From the office of:

TJ Cox

Sending Office: Honorable TJ Cox
Sent By:

        Request for Signature(s)

Deadline to Co-Sign: COB January 27th 

Co-Lead: Rep. TJ Cox & Rep. Chip Roy

Supported by: Asian American Justice Center, National Association of Latino Elected and Appointed Officials (NALEO) Educational Fund, OCA – Asian Pacific American Advocates

Co-Signers: Barragan, Blumenauer, Case, Cisneros, Costa, Cuellar, Foster, Haaland, Kaptur, Lowenthal, McGovern, Pappas, Phillips,
Radewagen, Sewell, Smith

Dear Colleague: 

Please join me in asking Dr. Steven Dillingham, the director of the Census Bureau, for updates on any steps that the Census Bureau has taken to ensure that computers in public spaces are able to access the 2020 Census form. Due to the nature of the 2020
Census form’s formatting, it may not be accessible by computers with hardware over a decade old. This is an issue especially affecting rural communities who rely heavily on resources in community spaces. The 2020 Census will be used to allocate over a trillion
dollars in federal funding that will impact the life of every American. As Members of Congress, we must ensure that all our constituents are counted in the 2020 Census.

To sign on, please contact Nandini Narayan with Rep. Cox at 5-4695 or


Dr. Steven Dillingham

U.S. Census Bureau

4600 Silver Hill Road

Washington, DC 20233

To Dr. Steven Dillingham,

We are writing to inquire about the steps that the Census Bureau is taking to ensure that there is adequate access to computers in public spaces in advance of the 2020 Census. The 2020 Census is the first Census that will be conducted primarily online. As
we prepare to guarantee every American – especially those living in rural communities – is counted, we need to address the lack of up-to-date technology in our public community spaces. Various community leaders have expressed their concern regarding the nature
of the 2020 Census form’s formatting.  It may not be accessible by computers with hardware over a decade old – an issue especially affecting rural communities who rely heavily on resources in available community spaces.

It is imperative for public community spaces to have computers that are up-to-date, particularly in rural communities where access to broadband is limited and that have been historically “hard to count.” Low-income communities and communities of color in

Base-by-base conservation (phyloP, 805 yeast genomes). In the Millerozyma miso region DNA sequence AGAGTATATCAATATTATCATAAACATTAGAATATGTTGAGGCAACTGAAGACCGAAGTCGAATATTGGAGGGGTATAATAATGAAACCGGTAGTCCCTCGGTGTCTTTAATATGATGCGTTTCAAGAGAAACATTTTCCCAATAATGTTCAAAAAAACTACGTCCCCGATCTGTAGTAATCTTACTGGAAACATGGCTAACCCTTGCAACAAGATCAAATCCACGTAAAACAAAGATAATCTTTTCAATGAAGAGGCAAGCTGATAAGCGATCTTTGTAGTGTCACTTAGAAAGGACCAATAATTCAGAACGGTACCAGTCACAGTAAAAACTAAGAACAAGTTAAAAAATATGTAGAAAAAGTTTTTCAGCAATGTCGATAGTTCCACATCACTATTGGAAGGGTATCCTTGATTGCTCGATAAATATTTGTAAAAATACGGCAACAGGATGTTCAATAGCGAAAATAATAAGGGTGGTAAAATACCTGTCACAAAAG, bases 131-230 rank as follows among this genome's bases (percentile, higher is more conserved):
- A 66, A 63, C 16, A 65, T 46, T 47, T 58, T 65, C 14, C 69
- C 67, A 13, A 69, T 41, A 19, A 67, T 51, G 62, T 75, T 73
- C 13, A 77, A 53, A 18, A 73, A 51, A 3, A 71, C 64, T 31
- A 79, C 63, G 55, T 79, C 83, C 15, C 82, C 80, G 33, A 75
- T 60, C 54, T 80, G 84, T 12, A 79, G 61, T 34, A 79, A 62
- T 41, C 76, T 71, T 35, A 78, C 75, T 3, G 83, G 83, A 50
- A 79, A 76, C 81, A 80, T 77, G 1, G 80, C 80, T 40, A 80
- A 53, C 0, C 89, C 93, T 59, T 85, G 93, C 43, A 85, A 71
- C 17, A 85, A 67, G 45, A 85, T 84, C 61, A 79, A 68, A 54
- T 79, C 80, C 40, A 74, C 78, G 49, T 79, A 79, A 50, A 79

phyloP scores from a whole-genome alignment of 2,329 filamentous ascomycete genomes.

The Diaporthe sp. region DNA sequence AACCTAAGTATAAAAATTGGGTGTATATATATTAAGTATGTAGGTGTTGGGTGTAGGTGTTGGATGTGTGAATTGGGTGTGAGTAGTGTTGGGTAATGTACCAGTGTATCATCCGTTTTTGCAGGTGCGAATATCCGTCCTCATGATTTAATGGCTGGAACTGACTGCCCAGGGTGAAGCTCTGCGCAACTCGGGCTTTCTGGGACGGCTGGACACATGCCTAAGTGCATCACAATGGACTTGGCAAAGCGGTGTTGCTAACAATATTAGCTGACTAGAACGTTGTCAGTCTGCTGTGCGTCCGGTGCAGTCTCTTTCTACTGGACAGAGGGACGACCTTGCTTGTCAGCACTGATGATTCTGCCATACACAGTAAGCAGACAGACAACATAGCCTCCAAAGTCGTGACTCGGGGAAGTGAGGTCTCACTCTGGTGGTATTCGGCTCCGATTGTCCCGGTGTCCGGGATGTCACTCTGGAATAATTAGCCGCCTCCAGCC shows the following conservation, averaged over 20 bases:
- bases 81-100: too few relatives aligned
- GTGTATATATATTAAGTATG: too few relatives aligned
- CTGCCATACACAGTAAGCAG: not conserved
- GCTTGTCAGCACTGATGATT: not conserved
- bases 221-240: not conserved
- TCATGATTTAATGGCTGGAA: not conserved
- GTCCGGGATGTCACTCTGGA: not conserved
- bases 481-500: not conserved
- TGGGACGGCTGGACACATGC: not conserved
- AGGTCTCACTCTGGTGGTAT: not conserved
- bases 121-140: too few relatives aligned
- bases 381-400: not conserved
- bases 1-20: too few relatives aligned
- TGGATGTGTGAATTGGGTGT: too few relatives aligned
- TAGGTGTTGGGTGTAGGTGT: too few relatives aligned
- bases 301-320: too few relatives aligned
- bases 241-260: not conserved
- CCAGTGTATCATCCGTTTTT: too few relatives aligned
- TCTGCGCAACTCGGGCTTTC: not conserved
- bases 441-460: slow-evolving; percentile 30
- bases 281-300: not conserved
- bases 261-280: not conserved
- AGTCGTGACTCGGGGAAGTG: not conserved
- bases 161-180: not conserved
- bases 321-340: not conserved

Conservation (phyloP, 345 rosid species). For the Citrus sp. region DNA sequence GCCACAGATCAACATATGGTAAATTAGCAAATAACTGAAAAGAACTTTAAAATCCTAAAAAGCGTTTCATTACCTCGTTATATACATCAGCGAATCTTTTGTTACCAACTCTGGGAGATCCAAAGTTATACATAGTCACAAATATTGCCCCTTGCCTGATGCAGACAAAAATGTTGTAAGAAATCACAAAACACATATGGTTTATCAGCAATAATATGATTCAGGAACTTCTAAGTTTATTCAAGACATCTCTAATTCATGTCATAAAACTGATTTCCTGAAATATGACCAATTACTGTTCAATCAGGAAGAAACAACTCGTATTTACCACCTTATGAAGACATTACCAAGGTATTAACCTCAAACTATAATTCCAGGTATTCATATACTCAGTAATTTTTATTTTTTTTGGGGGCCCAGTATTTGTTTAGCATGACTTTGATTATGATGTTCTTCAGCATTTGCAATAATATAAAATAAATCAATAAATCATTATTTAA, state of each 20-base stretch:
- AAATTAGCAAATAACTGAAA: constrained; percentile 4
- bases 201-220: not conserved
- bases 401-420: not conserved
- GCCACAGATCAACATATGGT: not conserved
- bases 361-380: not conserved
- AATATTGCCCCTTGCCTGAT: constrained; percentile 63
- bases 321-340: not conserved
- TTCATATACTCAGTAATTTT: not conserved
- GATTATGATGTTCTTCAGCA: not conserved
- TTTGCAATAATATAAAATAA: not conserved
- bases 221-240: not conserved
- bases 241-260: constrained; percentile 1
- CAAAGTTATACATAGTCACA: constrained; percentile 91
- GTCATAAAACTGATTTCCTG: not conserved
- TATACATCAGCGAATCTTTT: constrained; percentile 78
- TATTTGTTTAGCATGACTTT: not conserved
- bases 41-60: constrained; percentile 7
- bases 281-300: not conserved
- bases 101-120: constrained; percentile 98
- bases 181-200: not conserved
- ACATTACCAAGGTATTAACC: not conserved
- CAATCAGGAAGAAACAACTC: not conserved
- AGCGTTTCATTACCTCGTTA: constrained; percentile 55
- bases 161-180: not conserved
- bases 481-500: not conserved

rural areas are the most likely to be accessing the Census form on a public computer during the first wave of outreach. These constituents rely heavily on community spaces to have the technology necessary to access the Census registration forms.

Mobile Questionnaire Assistance Centers (MQACs) are meant to bridge the gap in “hard to count” areas. As of now, 1 out of every 9 Americans do not have access to the internet. Without the adequate number of MQAC’s, these areas could be under counted in the
Census. Currently the amount of MQACs stands at roughly 4,500 units. This number is insufficient to count hard to reach communities and puts the Census at a greater risk of being incomplete. We therefore request responses to the following questions: 

  1. The Census online response form will be available online from March 12th onward. What steps will regional directors be taking to ensure that all public computers are able to access the 2020 Census form by mid-March? How late into the non-response
    follow-up period (NRFU) will the Bureau be accepting online responses, for example, from households that got a Notice of a Visit by an enumerator?
  2. Has the Census Bureau assessed the ability of the current stock of public computers to access the 2020 Census?
  3. When regional directors and their staff conduct visits to communities, how will they report their plan to reach every community? Will the reports be made public?
  4. How will the Census Bureau ensure constituents learn about the availability of MQACs and where they are located? Is there a plan to increase the number of MQACs?
  5. Will public computers be exempted from the per day per IP address form submission limit so that they can better serve communities with limited internet connectivity?

This year the Census Bureau was given $7.6 billion for the purpose of conducting the 2020 Census. That funding provides an opportunity for the Census Bureau to remove barriers to completing the 2020 Census for “hard to count” communities. More than ever
before, the Census Bureau is relying on technology to encourage Americans to self-report and assist them in doing so. A lack of access to public computers is a new barrier to an accurate count that will need to be addressed as part of the Census Bureau’s preparations
for the 2020 Census.

We appreciate your consideration of this request. Please do not hesitate to reach out to us or have your staff contact Nandini Narayan, We look forward to your answers and continued cooperative efforts and request a response by February 28th, 2020.



TJ Cox

Member of Congress

Chip Roy

Member of Congress


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